Erdogan got a letter of advice from Trump — and threw it in the trash!

❝ It is hard to imagine language like it in many letters between presidents.

Donald Trump’s mixture of threats and locker-room banter infuriated Turkey’s President Recep Tayyip Erdogan. His staff told the BBC that he threw the letter into the bin and launched the Syrian operation the same day. That could be proof there was no Trumpian green light. [or Trump uses it to cover his butt]

❝ Presidents Erdogan and Trump discussed military action last December. Diplomatic sources here in Ankara suggest that Turkey’s broader strategic objective was to detach the Kurds and the Americans.

That, at any rate, has happened.

No need to say more than that. Just a fact, Jack!

First Minister of Scotland rips Johnson and Trump, Turkish invasion

It is truly delightful to hear a nationalist leader strengthen her position as a vote-getter by condemning the populist politics of Brexiteers and Trumpublicans.

Erdoğan, Turkey’s ruling party lose votes to pro-Kurdish, progressive HDP

HDP Co-Chairman Selahattin Demirtas voting

Turkey’s president, Recep Tayyip Erdoğan, has suffered his biggest setback in 13 years of amassing power as voters denied his ruling party a parliamentary majority for the first time since 2002 and gave the country’s large Kurdish minority its biggest voice ever in national politics.

The election result on Sunday, with almost all votes counted, appeared to wreck Erdoğan’s ambition of rewriting the constitution to establish himself as an all-powerful executive president. Erdoğan’s governing Justice and Development party, or AKP, won the election comfortably for the fourth time in a row, with around 41% of the vote, but that represented a steep fall in support from 49% in 2011, throwing the government of the country into great uncertainty.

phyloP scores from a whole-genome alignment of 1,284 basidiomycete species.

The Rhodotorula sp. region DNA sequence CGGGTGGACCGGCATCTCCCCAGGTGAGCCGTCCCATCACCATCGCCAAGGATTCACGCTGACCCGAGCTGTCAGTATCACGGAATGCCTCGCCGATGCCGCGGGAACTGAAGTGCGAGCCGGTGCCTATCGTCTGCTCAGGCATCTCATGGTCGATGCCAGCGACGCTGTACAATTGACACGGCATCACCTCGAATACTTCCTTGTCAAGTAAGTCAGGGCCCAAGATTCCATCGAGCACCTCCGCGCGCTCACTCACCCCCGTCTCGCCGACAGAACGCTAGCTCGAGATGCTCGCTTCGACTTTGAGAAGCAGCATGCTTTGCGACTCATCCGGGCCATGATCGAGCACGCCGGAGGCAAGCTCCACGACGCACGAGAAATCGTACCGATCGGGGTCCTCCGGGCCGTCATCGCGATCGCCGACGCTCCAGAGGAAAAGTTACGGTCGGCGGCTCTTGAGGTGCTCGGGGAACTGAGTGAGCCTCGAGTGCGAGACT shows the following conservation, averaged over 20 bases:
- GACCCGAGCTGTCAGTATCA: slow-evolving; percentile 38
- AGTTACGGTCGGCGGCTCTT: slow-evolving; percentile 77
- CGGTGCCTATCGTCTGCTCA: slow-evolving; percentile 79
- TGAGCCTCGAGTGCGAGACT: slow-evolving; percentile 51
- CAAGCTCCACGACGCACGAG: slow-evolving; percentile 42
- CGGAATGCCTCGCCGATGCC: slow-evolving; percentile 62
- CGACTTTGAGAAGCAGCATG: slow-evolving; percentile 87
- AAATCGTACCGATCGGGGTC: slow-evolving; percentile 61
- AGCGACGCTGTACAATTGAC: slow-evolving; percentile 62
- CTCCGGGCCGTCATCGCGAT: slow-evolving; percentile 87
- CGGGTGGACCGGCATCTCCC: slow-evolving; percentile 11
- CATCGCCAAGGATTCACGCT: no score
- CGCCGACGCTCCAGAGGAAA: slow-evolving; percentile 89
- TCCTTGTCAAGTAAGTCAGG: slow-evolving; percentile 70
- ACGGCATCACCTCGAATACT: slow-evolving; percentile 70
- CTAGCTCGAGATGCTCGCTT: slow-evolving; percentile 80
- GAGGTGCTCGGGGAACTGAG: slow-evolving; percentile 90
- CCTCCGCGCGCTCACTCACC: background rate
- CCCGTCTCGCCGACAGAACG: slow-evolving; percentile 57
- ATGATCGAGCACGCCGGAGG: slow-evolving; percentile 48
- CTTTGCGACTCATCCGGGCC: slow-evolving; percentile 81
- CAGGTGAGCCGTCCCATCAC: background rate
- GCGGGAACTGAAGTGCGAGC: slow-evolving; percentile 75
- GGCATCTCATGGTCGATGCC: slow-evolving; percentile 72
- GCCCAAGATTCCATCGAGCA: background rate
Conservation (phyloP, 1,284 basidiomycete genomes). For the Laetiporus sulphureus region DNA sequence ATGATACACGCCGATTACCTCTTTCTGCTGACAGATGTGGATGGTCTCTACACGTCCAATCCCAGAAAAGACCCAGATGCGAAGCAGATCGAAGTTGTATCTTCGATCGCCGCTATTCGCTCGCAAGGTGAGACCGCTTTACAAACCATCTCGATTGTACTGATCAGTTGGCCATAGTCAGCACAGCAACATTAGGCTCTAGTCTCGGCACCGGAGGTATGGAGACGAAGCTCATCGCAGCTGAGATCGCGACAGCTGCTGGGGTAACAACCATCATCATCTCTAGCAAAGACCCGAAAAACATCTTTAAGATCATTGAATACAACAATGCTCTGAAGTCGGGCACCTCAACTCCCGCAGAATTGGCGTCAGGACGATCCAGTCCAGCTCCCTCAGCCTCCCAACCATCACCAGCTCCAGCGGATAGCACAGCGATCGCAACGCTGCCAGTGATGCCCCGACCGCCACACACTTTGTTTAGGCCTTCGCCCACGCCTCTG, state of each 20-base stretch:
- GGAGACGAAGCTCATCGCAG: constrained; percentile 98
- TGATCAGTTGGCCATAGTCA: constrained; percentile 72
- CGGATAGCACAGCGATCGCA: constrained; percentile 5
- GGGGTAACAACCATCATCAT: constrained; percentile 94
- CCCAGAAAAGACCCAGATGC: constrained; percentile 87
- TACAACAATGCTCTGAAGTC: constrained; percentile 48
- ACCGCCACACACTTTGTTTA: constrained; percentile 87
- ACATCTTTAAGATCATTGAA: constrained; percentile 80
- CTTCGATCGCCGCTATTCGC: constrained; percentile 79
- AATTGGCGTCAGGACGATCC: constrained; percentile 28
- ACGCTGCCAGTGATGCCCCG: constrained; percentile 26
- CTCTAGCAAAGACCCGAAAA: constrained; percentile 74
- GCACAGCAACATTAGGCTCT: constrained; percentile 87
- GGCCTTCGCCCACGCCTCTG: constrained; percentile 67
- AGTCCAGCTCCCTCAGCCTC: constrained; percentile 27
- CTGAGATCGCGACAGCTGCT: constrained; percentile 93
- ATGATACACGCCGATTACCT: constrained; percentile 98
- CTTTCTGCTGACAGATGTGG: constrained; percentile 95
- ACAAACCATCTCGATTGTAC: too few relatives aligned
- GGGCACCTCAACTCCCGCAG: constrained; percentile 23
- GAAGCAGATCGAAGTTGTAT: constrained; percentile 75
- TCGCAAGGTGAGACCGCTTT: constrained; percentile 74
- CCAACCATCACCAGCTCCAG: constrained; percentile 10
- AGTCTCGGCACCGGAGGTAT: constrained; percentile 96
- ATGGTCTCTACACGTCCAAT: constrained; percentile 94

The vote was the first time in four general elections that support for Erdoğan decreased. The fall coupled with an election triumph for a new pro-Kurdish party meant it was unlikely that the AKP would be able to form a majority government, forcing it to negotiate a coalition, probably with extreme nationalists, or to call a fresh election if no parliamentary majority can be secured within six weeks.

The new party, the HDP or Peoples’ Democratic party, largely representing the Kurds but also encompassing leftwing liberals, surpassed the steep 10% threshold for entering parliament to take more than 12% of the vote and around 80 seats in the 550-strong chamber.

The HDP victory denied Erdoğan’s party its majority.

RTFA for a long, detailed description and discussion of all the main factors in the election. Unlike, many journalists, many politicians outside of Turkey, I am not confident in continued democratic progress. I think there is a possibility of a power-hungry opportunist like Erdoğan forming a fascist alliance with the military and throwing out elections altogether.

I think he would count upon promises to wreck what’s left of the original secular constitution of Turkey, to install something he’d characterize as an Islamist state to pacify conservative rural voters. I think the United States would continue to treat him as their ace player in the Muslim Middle East.